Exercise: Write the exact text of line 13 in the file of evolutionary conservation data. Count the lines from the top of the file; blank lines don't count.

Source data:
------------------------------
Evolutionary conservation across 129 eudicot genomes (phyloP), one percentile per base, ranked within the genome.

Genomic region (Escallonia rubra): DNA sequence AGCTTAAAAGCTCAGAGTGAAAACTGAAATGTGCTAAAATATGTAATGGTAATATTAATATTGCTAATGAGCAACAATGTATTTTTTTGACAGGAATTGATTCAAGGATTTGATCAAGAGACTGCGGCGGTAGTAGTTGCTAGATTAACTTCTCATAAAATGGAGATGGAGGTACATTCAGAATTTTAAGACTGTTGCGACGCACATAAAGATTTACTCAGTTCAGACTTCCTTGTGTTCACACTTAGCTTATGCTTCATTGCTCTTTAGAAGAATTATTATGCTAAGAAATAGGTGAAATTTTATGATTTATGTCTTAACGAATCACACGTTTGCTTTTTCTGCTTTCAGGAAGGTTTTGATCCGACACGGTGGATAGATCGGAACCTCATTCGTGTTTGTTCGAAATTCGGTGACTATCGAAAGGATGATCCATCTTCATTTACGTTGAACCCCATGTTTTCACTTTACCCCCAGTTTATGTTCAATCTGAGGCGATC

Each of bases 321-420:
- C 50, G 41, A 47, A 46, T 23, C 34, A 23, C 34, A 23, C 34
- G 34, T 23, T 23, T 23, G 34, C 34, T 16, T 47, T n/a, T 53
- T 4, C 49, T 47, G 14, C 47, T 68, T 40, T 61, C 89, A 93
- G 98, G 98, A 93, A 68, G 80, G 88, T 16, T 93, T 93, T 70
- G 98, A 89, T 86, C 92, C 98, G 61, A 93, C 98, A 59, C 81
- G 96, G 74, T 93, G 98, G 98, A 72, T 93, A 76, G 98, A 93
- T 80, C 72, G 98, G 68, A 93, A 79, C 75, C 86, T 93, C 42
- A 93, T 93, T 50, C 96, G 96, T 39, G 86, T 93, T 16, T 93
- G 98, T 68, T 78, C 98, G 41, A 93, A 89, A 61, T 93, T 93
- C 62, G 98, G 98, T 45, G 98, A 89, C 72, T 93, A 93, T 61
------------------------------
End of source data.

- C 62, G 98, G 98, T 45, G 98, A 89, C 72, T 93, A 93, T 61